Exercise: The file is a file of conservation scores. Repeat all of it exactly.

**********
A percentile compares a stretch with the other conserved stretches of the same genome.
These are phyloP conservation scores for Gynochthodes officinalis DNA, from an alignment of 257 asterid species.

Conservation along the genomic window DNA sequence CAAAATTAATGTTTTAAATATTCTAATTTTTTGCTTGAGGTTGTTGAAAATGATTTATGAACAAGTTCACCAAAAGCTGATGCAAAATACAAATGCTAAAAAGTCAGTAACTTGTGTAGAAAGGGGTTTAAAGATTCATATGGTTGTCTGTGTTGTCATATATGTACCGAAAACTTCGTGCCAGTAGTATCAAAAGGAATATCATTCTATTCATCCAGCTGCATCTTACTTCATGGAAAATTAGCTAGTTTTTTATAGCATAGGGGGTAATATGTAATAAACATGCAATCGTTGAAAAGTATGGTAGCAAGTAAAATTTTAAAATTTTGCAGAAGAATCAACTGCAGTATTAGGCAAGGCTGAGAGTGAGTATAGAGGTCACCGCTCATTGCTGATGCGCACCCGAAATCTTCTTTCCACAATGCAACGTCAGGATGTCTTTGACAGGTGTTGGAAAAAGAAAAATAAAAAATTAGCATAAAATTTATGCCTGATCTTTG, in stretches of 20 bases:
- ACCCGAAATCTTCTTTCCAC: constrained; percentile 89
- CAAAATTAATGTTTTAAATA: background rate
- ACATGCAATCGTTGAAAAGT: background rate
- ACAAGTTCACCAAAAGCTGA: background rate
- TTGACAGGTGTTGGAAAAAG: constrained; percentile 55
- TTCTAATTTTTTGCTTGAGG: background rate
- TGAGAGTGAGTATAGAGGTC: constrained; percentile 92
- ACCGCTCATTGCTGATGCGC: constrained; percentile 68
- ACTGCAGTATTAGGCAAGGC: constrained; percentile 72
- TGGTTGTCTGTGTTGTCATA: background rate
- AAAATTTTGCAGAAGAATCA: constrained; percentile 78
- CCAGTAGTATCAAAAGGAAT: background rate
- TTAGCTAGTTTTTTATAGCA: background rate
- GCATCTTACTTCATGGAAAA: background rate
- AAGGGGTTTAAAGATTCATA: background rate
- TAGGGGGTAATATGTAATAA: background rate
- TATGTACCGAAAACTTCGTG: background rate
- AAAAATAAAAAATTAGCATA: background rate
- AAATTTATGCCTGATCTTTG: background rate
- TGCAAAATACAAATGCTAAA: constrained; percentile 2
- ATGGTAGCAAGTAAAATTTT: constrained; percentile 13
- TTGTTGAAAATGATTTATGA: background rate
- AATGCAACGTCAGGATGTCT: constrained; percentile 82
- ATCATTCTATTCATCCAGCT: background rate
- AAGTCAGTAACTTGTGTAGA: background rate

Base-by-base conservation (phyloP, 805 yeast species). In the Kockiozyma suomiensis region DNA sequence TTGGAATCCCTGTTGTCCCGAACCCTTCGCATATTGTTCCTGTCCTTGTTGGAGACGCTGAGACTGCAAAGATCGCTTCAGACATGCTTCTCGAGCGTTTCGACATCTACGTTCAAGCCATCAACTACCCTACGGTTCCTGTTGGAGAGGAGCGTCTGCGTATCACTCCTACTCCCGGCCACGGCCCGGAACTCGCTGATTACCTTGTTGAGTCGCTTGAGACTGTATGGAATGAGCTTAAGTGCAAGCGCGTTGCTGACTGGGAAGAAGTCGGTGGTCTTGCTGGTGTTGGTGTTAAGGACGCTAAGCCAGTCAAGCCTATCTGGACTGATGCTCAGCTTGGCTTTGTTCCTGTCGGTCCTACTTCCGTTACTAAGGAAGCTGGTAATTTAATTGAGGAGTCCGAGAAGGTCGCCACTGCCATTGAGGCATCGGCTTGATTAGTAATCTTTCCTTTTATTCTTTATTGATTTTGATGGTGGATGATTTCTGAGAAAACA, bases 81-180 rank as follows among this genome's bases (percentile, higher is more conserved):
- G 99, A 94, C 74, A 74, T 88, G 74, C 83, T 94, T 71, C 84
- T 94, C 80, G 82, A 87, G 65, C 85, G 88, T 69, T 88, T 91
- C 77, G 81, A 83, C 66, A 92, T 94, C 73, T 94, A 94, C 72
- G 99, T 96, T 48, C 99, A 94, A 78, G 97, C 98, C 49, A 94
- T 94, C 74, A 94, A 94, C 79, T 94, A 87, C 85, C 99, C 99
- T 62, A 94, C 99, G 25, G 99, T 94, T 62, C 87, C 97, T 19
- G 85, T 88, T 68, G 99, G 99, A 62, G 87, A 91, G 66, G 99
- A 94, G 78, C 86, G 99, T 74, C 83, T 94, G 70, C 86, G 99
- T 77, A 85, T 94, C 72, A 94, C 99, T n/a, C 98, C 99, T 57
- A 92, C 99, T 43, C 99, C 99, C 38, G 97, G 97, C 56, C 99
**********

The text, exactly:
A percentile compares a stretch with the other conserved stretches of the same genome.
These are phyloP conservation scores for Gynochthodes officinalis DNA, from an alignment of 257 asterid species.

Conservation along the genomic window DNA sequence CAAAATTAATGTTTTAAATATTCTAATTTTTTGCTTGAGGTTGTTGAAAATGATTTATGAACAAGTTCACCAAAAGCTGATGCAAAATACAAATGCTAAAAAGTCAGTAACTTGTGTAGAAAGGGGTTTAAAGATTCATATGGTTGTCTGTGTTGTCATATATGTACCGAAAACTTCGTGCCAGTAGTATCAAAAGGAATATCATTCTATTCATCCAGCTGCATCTTACTTCATGGAAAATTAGCTAGTTTTTTATAGCATAGGGGGTAATATGTAATAAACATGCAATCGTTGAAAAGTATGGTAGCAAGTAAAATTTTAAAATTTTGCAGAAGAATCAACTGCAGTATTAGGCAAGGCTGAGAGTGAGTATAGAGGTCACCGCTCATTGCTGATGCGCACCCGAAATCTTCTTTCCACAATGCAACGTCAGGATGTCTTTGACAGGTGTTGGAAAAAGAAAAATAAAAAATTAGCATAAAATTTATGCCTGATCTTTG, in stretches of 20 bases:
- ACCCGAAATCTTCTTTCCAC: constrained; percentile 89
- CAAAATTAATGTTTTAAATA: background rate
- ACATGCAATCGTTGAAAAGT: background rate
- ACAAGTTCACCAAAAGCTGA: background rate
- TTGACAGGTGTTGGAAAAAG: constrained; percentile 55
- TTCTAATTTTTTGCTTGAGG: background rate
- TGAGAGTGAGTATAGAGGTC: constrained; percentile 92
- ACCGCTCATTGCTGATGCGC: constrained; percentile 68
- ACTGCAGTATTAGGCAAGGC: constrained; percentile 72
- TGGTTGTCTGTGTTGTCATA: background rate
- AAAATTTTGCAGAAGAATCA: constrained; percentile 78
- CCAGTAGTATCAAAAGGAAT: background rate
- TTAGCTAGTTTTTTATAGCA: background rate
- GCATCTTACTTCATGGAAAA: background rate
- AAGGGGTTTAAAGATTCATA: background rate
- TAGGGGGTAATATGTAATAA: background rate
- TATGTACCGAAAACTTCGTG: background rate
- AAAAATAAAAAATTAGCATA: background rate
- AAATTTATGCCTGATCTTTG: background rate
- TGCAAAATACAAATGCTAAA: constrained; percentile 2
- ATGGTAGCAAGTAAAATTTT: constrained; percentile 13
- TTGTTGAAAATGATTTATGA: background rate
- AATGCAACGTCAGGATGTCT: constrained; percentile 82
- ATCATTCTATTCATCCAGCT: background rate
- AAGTCAGTAACTTGTGTAGA: background rate

Base-by-base conservation (phyloP, 805 yeast species). In the Kockiozyma suomiensis region DNA sequence TTGGAATCCCTGTTGTCCCGAACCCTTCGCATATTGTTCCTGTCCTTGTTGGAGACGCTGAGACTGCAAAGATCGCTTCAGACATGCTTCTCGAGCGTTTCGACATCTACGTTCAAGCCATCAACTACCCTACGGTTCCTGTTGGAGAGGAGCGTCTGCGTATCACTCCTACTCCCGGCCACGGCCCGGAACTCGCTGATTACCTTGTTGAGTCGCTTGAGACTGTATGGAATGAGCTTAAGTGCAAGCGCGTTGCTGACTGGGAAGAAGTCGGTGGTCTTGCTGGTGTTGGTGTTAAGGACGCTAAGCCAGTCAAGCCTATCTGGACTGATGCTCAGCTTGGCTTTGTTCCTGTCGGTCCTACTTCCGTTACTAAGGAAGCTGGTAATTTAATTGAGGAGTCCGAGAAGGTCGCCACTGCCATTGAGGCATCGGCTTGATTAGTAATCTTTCCTTTTATTCTTTATTGATTTTGATGGTGGATGATTTCTGAGAAAACA, bases 81-180 rank as follows among this genome's bases (percentile, higher is more conserved):
- G 99, A 94, C 74, A 74, T 88, G 74, C 83, T 94, T 71, C 84
- T 94, C 80, G 82, A 87, G 65, C 85, G 88, T 69, T 88, T 91
- C 77, G 81, A 83, C 66, A 92, T 94, C 73, T 94, A 94, C 72
- G 99, T 96, T 48, C 99, A 94, A 78, G 97, C 98, C 49, A 94
- T 94, C 74, A 94, A 94, C 79, T 94, A 87, C 85, C 99, C 99
- T 62, A 94, C 99, G 25, G 99, T 94, T 62, C 87, C 97, T 19
- G 85, T 88, T 68, G 99, G 99, A 62, G 87, A 91, G 66, G 99
- A 94, G 78, C 86, G 99, T 74, C 83, T 94, G 70, C 86, G 99
- T 77, A 85, T 94, C 72, A 94, C 99, T n/a, C 98, C 99, T 57
- A 92, C 99, T 43, C 99, C 99, C 38, G 97, G 97, C 56, C 99